The U.S. government issued its first public defense of a law that restricts federal agencies from doing business with Huawei, saying it had ample national-security reasons for enacting it, The Wall Street Journal reported.
The law, signed last year by President Trump, put new limits on federal dollars going to Huawei and its Chinese rival, ZTE, and barred federal agencies from buying equipment that uses gear from the companies. Huawei first challenged the law in a lawsuit filed in Texas federal court in March.
The U.S. government’s defense of the law, articulated Wednesday in a legal filing responding to Huawei’s lawsuit, comes just days after President Trump raised the prospect of relaxing a U.S. campaign against Huawei by easing a Commerce Department blacklisting that limits the Chinese telecom giant’s ability to obtain U.S.-sourced technology, the Journal adds.
The U.S. has long considered Huawei equipment a national-security risk, arguing that it could be used by Beijing to spy or disable telecom networks. Huawei, the world’s largest maker of telecom equipment and the No. 2 smartphone vendor, has long denied it would ever do so.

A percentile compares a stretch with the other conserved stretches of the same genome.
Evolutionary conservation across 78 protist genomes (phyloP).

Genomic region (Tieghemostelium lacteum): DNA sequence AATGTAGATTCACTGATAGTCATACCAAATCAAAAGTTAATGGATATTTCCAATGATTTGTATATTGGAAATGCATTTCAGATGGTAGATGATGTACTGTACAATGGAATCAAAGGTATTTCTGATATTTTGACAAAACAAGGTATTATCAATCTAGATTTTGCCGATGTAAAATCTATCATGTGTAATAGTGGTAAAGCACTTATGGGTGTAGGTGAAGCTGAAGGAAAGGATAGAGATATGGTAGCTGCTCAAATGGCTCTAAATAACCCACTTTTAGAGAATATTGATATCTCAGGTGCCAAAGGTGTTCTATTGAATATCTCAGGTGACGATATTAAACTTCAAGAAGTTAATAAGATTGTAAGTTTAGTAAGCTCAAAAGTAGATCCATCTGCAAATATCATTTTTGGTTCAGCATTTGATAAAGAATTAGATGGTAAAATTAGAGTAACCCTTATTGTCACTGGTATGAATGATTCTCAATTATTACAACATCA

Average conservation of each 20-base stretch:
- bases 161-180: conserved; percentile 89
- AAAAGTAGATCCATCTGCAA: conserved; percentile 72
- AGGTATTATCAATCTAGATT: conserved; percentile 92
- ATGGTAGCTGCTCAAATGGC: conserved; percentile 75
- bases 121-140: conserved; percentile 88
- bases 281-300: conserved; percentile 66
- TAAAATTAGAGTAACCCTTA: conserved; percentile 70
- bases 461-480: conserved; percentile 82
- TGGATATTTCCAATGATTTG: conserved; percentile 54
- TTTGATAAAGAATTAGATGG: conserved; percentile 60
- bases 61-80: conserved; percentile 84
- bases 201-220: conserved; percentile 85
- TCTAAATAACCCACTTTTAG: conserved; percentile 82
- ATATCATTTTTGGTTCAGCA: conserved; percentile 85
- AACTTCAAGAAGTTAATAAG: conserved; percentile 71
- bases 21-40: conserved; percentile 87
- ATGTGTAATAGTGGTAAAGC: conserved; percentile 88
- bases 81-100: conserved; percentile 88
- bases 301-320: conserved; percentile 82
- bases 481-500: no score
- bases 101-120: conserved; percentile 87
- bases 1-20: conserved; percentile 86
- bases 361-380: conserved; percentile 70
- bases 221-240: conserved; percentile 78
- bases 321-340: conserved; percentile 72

In its response to Huawei’s lawsuit, the U.S. hit back against the company’s argument that the provisions targeting it in the National Defense Authorization Act were unconstitutional. The U.S. said it has plenty of reasons to restrict Huawei’s business, pointing to years of government concerns regarding the safety of the company’s telecom equipment.
“When considered in light of the years’-long analysis and steady stream of governmental actions preceding it,” the NDAA measures are “the logical next step,” the U.S. said. The U.S. is seeking a dismissal of the lawsuit or a quick ruling in its favor.
The filing also said Huawei failed to adequately address a similar yet unsuccessful legal challenge brought by the Russian cybersecurity firm Kaspersky Lab, which was also the target of U.S. restrictions, the Journal noted.